In Don’t Call Me Princess, Orenstein’s most resonant and important essays are available for the first time in collected form, updated with both an original introduction and personal reflections on each piece. Her takes on reproductive justice, the infertility industry, tensions between working and stay-at-home moms, pink ribbon fear-mongering and the complications of girl culture are not merely timeless—they have, like Margaret Atwood’s The Handmaid’s Tale, become more urgent in our contemporary political climate.
Don’t Call Me Princess offers a crucial evaluation of where we stand today as women—in our work lives, sex lives, as mothers, as partners—illuminating both how far we’ve come and how far we still have to go.
A generation gap has emerged between parents and their girls. The mothers and fathers of tomorrow’s women have little idea what their daughters are up to sexually or how they feel about it. Drawing on in-depth interviews with more than seventy young women and a wide range of psychologists, academics, and experts, renowned journalist Peggy Orenstein goes where most others fear to tread, pulling back the curtain on the hidden truths, hard lessons, and important possibilities of girls’ sex lives in the modern world.
When Peggy Orenstein's now-classic examination of young girls and self-esteem was first published, it set off a groundswell that continues to this day. Inspired by an American Association of University Women survey that showed a steep decline in confidence as girls reach adolescence, Orenstein set out to explore the obstacles girls face--in school, in the hoime, and in our culture.
For this intimate, girls' eye view of the world, Orenstein spent months observing and interviewing eighth-graders from two ethnically disparate communities, seeking to discover what was causing girls to fall into traditional patterns of self-censorship and self-doubt. By taking us into the lives of real young women who are struggling with eating disorders, sexual harrassment, and declining academic achievement, Orenstein brings the disturbing statistics to life with the skill and flair of an experienced journalist. Uncovering the adolescent roots of issues that remain important to American women throughout their lives, this groundbreaking book challenges us to change the way we raise and educate girls.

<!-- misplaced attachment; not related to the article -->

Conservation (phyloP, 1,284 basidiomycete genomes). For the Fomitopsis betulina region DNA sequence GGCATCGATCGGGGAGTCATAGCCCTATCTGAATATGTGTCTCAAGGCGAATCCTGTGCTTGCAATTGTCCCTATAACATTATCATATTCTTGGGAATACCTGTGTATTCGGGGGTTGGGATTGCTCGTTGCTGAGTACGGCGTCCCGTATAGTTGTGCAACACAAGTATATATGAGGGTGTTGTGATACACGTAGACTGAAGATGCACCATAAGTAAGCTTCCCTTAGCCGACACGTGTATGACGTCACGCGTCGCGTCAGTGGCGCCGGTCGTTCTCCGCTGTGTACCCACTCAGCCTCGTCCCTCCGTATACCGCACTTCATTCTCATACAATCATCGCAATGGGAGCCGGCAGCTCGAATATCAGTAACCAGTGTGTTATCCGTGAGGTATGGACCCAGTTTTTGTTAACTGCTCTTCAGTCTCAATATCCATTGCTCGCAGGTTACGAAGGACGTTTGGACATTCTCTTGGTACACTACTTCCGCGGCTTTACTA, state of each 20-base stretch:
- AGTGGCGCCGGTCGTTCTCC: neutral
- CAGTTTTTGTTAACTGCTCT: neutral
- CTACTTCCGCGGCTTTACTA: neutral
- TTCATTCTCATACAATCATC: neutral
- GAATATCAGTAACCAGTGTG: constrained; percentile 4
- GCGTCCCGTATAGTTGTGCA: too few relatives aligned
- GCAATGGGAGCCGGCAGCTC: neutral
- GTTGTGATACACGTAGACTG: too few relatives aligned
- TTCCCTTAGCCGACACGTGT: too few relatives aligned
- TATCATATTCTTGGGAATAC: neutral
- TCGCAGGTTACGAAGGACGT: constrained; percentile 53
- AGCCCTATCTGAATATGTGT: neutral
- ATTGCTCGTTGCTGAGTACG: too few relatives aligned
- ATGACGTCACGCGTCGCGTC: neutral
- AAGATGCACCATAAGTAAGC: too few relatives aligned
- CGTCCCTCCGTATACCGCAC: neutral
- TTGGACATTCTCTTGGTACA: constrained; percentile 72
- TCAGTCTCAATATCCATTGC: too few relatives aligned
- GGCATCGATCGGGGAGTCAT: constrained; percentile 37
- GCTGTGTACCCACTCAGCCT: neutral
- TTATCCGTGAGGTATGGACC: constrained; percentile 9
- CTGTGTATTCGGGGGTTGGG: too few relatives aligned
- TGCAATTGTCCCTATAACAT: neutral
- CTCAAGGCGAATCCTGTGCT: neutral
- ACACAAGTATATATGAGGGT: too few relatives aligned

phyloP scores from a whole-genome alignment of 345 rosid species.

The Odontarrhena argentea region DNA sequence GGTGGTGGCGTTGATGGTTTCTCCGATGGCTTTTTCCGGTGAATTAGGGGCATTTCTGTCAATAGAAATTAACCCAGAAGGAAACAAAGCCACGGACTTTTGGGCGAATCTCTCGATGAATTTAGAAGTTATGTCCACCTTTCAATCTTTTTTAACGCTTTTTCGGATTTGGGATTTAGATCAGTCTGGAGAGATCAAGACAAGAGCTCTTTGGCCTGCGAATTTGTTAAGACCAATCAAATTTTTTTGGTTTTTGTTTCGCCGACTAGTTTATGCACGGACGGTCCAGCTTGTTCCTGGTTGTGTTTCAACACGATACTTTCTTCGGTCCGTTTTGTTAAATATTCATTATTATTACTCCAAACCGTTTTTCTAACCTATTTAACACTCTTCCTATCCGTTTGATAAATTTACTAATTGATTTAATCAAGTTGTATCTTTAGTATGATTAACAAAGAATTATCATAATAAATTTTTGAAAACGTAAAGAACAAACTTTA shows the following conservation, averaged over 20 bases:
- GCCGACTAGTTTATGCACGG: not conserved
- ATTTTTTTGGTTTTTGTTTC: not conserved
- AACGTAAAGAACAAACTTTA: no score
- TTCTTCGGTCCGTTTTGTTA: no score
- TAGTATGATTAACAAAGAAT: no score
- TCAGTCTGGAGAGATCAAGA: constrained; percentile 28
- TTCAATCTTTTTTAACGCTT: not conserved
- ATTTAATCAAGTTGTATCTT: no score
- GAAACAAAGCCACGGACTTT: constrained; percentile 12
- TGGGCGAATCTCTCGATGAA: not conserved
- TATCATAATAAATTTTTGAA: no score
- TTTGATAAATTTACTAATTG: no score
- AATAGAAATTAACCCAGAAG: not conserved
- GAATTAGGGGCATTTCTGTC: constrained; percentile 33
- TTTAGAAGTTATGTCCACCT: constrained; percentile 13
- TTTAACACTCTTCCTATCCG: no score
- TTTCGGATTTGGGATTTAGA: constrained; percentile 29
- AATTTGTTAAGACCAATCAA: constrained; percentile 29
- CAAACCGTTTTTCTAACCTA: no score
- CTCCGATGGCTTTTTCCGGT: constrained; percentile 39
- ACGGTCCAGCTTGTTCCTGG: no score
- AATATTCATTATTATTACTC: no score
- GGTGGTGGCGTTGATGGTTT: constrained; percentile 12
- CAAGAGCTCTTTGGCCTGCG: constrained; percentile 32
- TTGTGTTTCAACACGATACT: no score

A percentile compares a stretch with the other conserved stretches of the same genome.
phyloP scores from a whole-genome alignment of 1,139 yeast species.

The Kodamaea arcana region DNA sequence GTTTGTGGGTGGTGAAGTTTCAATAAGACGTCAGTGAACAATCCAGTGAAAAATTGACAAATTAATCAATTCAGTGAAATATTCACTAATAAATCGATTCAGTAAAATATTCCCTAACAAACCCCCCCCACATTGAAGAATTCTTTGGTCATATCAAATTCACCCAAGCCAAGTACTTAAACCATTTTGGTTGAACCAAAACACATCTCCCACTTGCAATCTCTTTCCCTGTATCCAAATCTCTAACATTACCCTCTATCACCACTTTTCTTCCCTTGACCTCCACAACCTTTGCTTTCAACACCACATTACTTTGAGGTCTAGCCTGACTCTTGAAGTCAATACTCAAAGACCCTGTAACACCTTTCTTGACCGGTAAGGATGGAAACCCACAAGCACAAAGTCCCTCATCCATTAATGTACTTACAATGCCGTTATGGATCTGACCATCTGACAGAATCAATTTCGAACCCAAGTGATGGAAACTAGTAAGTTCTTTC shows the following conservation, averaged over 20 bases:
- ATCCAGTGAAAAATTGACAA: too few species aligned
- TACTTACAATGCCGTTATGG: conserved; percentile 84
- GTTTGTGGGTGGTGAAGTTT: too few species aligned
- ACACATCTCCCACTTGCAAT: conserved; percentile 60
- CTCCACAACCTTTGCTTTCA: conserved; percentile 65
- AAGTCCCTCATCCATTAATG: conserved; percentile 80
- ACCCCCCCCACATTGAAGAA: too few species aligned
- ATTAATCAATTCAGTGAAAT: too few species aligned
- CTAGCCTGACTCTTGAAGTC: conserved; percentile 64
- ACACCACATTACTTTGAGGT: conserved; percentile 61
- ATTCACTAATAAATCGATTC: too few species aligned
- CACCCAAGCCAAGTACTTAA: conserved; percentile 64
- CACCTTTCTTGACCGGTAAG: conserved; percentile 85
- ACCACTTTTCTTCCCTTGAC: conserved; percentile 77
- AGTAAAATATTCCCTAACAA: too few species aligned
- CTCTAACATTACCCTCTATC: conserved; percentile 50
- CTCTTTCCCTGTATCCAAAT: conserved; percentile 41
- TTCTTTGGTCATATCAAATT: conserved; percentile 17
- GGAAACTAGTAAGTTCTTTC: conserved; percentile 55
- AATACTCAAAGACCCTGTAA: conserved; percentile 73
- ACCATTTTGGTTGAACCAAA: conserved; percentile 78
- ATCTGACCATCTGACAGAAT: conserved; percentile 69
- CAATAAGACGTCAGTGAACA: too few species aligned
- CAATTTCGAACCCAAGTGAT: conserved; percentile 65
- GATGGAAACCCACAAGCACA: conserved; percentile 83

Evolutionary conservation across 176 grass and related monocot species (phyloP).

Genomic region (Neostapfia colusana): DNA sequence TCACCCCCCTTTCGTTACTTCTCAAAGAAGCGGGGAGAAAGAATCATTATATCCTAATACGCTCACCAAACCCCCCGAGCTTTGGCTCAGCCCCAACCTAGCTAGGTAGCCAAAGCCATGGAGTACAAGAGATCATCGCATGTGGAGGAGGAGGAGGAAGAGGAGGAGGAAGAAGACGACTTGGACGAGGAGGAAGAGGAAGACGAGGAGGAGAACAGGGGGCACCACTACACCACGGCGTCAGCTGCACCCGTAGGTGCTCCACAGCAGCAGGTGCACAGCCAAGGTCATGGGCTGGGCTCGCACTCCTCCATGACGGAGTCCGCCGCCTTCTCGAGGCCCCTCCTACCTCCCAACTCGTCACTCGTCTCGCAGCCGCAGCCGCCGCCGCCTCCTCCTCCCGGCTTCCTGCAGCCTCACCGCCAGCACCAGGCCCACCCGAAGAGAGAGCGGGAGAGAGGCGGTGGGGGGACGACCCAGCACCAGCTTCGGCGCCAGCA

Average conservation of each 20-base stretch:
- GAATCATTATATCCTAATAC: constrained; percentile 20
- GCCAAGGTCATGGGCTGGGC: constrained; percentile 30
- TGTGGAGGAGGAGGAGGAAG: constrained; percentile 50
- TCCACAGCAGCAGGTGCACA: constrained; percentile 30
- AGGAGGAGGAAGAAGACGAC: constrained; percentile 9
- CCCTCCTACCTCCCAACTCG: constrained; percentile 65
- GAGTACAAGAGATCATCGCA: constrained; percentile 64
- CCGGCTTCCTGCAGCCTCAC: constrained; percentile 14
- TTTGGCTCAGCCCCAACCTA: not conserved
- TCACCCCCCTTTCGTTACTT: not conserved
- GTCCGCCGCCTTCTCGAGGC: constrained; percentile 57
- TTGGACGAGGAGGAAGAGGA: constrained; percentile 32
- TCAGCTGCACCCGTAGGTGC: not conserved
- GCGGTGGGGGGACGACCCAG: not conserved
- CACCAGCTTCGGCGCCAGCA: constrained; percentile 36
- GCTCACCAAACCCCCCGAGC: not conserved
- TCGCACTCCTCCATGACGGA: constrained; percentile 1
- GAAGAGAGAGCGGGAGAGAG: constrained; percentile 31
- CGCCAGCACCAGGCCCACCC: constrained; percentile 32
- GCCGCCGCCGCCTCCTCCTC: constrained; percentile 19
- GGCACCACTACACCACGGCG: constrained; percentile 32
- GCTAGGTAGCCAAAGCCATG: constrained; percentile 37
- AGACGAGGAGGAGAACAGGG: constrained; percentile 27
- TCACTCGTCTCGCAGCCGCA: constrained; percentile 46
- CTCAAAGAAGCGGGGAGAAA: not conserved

Peggy Orenstein, acclaimed author of the groundbreaking New York Times bestsellers Girls & Sex and Schoolgirls, offers a radical, timely wake-up call for parents, revealing the dark side of a pretty and pink culture confronting girls at every turn as they grow into adults.
Sweet and sassy or predatory and hardened, sexualized girlhood influences our daughters from infancy onward, telling them that how a girl looks matters more than who she is. Somewhere between the exhilarating rise of Girl Power in the 1990s and today, the pursuit of physical perfection has been recast as the source of female empowerment. And commercialization has spread the message faster and farther, reaching girls at ever-younger ages. But how dangerous is pink and pretty, anyway? Being a princess is just make-believe; eventually they grow out of it . . . or do they?In search of answers, Peggy Orenstein visited Disneyland, trolled American Girl Place, and met parents of beauty-pageant preschoolers tricked out like Vegas showgirls. The stakes turn out to be higher than she ever imagined. From premature sexualization to the risk of depression to rising rates of narcissism, the potential negative impact of this new girlie-girl culture is undeniable—yet armed with awareness and recognition, parents can effectively counterbalance its influence in their daughters' lives.
The world's professional women are only now beginning to become aware of the risks and realities of 'having it all', and Orenstein's saga unfolds as infertility is developing into a boom industry, with over a million women a year seeking treatment. Waiting for Daisy is a profoundly honest, wryly funny report from the front, a story about doing all the things you swore you'd never do to get something you hadn't even been sure you wanted; it's about being a woman, about trying to become a mother, and above all, about the ambivalence, obsession and sacrifice that characterises the struggles of so many modern couples.